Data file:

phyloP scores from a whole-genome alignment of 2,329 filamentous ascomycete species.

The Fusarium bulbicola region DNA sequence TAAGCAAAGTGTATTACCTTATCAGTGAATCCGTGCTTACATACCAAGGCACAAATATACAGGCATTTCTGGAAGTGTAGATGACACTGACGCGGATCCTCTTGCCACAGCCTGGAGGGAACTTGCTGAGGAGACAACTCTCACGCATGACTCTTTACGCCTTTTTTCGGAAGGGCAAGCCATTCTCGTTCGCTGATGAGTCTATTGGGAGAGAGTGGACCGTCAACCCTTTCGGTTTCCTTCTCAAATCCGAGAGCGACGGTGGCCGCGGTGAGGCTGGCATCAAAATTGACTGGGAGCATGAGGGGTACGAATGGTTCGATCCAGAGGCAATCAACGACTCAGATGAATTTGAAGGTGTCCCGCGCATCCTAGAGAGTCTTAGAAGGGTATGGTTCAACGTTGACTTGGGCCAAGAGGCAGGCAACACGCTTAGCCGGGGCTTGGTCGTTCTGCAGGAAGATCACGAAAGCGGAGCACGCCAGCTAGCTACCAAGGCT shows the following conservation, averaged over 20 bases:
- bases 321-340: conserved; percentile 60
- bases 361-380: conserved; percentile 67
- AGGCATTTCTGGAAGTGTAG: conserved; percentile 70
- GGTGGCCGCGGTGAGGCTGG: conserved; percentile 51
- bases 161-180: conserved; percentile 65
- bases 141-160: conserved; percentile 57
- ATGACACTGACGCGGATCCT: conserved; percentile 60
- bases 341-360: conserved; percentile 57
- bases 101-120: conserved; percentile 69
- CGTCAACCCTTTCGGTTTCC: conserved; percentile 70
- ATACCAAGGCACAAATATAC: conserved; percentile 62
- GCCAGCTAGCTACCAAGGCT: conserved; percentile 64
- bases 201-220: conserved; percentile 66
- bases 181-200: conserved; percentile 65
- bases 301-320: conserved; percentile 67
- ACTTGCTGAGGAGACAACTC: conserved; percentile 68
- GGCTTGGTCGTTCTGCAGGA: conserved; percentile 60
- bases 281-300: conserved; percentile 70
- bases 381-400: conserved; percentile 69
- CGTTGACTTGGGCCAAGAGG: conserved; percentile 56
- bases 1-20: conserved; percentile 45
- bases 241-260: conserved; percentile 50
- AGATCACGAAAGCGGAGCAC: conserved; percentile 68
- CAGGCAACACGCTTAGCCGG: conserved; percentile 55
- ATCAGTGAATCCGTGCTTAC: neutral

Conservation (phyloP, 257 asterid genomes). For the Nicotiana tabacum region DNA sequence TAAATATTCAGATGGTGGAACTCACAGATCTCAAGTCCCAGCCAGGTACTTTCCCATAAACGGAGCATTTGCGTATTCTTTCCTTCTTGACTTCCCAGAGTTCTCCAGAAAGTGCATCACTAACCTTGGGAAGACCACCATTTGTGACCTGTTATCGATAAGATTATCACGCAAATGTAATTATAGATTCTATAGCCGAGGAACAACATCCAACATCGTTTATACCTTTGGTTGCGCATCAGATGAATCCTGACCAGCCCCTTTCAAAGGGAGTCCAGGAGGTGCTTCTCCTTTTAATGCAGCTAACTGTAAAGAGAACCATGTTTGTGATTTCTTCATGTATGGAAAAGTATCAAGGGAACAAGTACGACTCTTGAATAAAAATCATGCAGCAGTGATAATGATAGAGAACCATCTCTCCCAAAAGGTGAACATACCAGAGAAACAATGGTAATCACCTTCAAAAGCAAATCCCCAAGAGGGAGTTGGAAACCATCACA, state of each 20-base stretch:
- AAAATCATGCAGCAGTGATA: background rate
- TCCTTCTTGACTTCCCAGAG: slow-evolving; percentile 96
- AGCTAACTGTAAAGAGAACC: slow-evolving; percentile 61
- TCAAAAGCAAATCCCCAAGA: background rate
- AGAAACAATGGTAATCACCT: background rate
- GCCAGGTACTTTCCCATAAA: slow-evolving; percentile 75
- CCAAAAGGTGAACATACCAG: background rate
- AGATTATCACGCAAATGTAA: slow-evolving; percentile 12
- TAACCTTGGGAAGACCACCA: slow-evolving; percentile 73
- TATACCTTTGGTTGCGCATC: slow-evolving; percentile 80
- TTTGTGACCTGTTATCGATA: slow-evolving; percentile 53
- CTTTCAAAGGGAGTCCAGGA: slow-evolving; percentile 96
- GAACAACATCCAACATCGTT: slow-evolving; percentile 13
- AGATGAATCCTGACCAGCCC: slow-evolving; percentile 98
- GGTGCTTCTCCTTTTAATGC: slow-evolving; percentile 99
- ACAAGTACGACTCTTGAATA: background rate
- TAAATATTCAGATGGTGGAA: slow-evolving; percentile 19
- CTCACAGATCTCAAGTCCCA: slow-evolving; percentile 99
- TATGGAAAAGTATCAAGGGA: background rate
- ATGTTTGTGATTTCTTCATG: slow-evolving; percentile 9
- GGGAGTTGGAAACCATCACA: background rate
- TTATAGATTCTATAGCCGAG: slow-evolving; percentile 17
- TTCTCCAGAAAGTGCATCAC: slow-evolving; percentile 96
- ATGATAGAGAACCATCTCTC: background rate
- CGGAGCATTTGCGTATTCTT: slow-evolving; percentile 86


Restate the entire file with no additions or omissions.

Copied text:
phyloP scores from a whole-genome alignment of 2,329 filamentous ascomycete species.

The Fusarium bulbicola region DNA sequence TAAGCAAAGTGTATTACCTTATCAGTGAATCCGTGCTTACATACCAAGGCACAAATATACAGGCATTTCTGGAAGTGTAGATGACACTGACGCGGATCCTCTTGCCACAGCCTGGAGGGAACTTGCTGAGGAGACAACTCTCACGCATGACTCTTTACGCCTTTTTTCGGAAGGGCAAGCCATTCTCGTTCGCTGATGAGTCTATTGGGAGAGAGTGGACCGTCAACCCTTTCGGTTTCCTTCTCAAATCCGAGAGCGACGGTGGCCGCGGTGAGGCTGGCATCAAAATTGACTGGGAGCATGAGGGGTACGAATGGTTCGATCCAGAGGCAATCAACGACTCAGATGAATTTGAAGGTGTCCCGCGCATCCTAGAGAGTCTTAGAAGGGTATGGTTCAACGTTGACTTGGGCCAAGAGGCAGGCAACACGCTTAGCCGGGGCTTGGTCGTTCTGCAGGAAGATCACGAAAGCGGAGCACGCCAGCTAGCTACCAAGGCT shows the following conservation, averaged over 20 bases:
- bases 321-340: conserved; percentile 60
- bases 361-380: conserved; percentile 67
- AGGCATTTCTGGAAGTGTAG: conserved; percentile 70
- GGTGGCCGCGGTGAGGCTGG: conserved; percentile 51
- bases 161-180: conserved; percentile 65
- bases 141-160: conserved; percentile 57
- ATGACACTGACGCGGATCCT: conserved; percentile 60
- bases 341-360: conserved; percentile 57
- bases 101-120: conserved; percentile 69
- CGTCAACCCTTTCGGTTTCC: conserved; percentile 70
- ATACCAAGGCACAAATATAC: conserved; percentile 62
- GCCAGCTAGCTACCAAGGCT: conserved; percentile 64
- bases 201-220: conserved; percentile 66
- bases 181-200: conserved; percentile 65
- bases 301-320: conserved; percentile 67
- ACTTGCTGAGGAGACAACTC: conserved; percentile 68
- GGCTTGGTCGTTCTGCAGGA: conserved; percentile 60
- bases 281-300: conserved; percentile 70
- bases 381-400: conserved; percentile 69
- CGTTGACTTGGGCCAAGAGG: conserved; percentile 56
- bases 1-20: conserved; percentile 45
- bases 241-260: conserved; percentile 50
- AGATCACGAAAGCGGAGCAC: conserved; percentile 68
- CAGGCAACACGCTTAGCCGG: conserved; percentile 55
- ATCAGTGAATCCGTGCTTAC: neutral

Conservation (phyloP, 257 asterid genomes). For the Nicotiana tabacum region DNA sequence TAAATATTCAGATGGTGGAACTCACAGATCTCAAGTCCCAGCCAGGTACTTTCCCATAAACGGAGCATTTGCGTATTCTTTCCTTCTTGACTTCCCAGAGTTCTCCAGAAAGTGCATCACTAACCTTGGGAAGACCACCATTTGTGACCTGTTATCGATAAGATTATCACGCAAATGTAATTATAGATTCTATAGCCGAGGAACAACATCCAACATCGTTTATACCTTTGGTTGCGCATCAGATGAATCCTGACCAGCCCCTTTCAAAGGGAGTCCAGGAGGTGCTTCTCCTTTTAATGCAGCTAACTGTAAAGAGAACCATGTTTGTGATTTCTTCATGTATGGAAAAGTATCAAGGGAACAAGTACGACTCTTGAATAAAAATCATGCAGCAGTGATAATGATAGAGAACCATCTCTCCCAAAAGGTGAACATACCAGAGAAACAATGGTAATCACCTTCAAAAGCAAATCCCCAAGAGGGAGTTGGAAACCATCACA, state of each 20-base stretch:
- AAAATCATGCAGCAGTGATA: background rate
- TCCTTCTTGACTTCCCAGAG: slow-evolving; percentile 96
- AGCTAACTGTAAAGAGAACC: slow-evolving; percentile 61
- TCAAAAGCAAATCCCCAAGA: background rate
- AGAAACAATGGTAATCACCT: background rate
- GCCAGGTACTTTCCCATAAA: slow-evolving; percentile 75
- CCAAAAGGTGAACATACCAG: background rate
- AGATTATCACGCAAATGTAA: slow-evolving; percentile 12
- TAACCTTGGGAAGACCACCA: slow-evolving; percentile 73
- TATACCTTTGGTTGCGCATC: slow-evolving; percentile 80
- TTTGTGACCTGTTATCGATA: slow-evolving; percentile 53
- CTTTCAAAGGGAGTCCAGGA: slow-evolving; percentile 96
- GAACAACATCCAACATCGTT: slow-evolving; percentile 13
- AGATGAATCCTGACCAGCCC: slow-evolving; percentile 98
- GGTGCTTCTCCTTTTAATGC: slow-evolving; percentile 99
- ACAAGTACGACTCTTGAATA: background rate
- TAAATATTCAGATGGTGGAA: slow-evolving; percentile 19
- CTCACAGATCTCAAGTCCCA: slow-evolving; percentile 99
- TATGGAAAAGTATCAAGGGA: background rate
- ATGTTTGTGATTTCTTCATG: slow-evolving; percentile 9
- GGGAGTTGGAAACCATCACA: background rate
- TTATAGATTCTATAGCCGAG: slow-evolving; percentile 17
- TTCTCCAGAAAGTGCATCAC: slow-evolving; percentile 96
- ATGATAGAGAACCATCTCTC: background rate
- CGGAGCATTTGCGTATTCTT: slow-evolving; percentile 86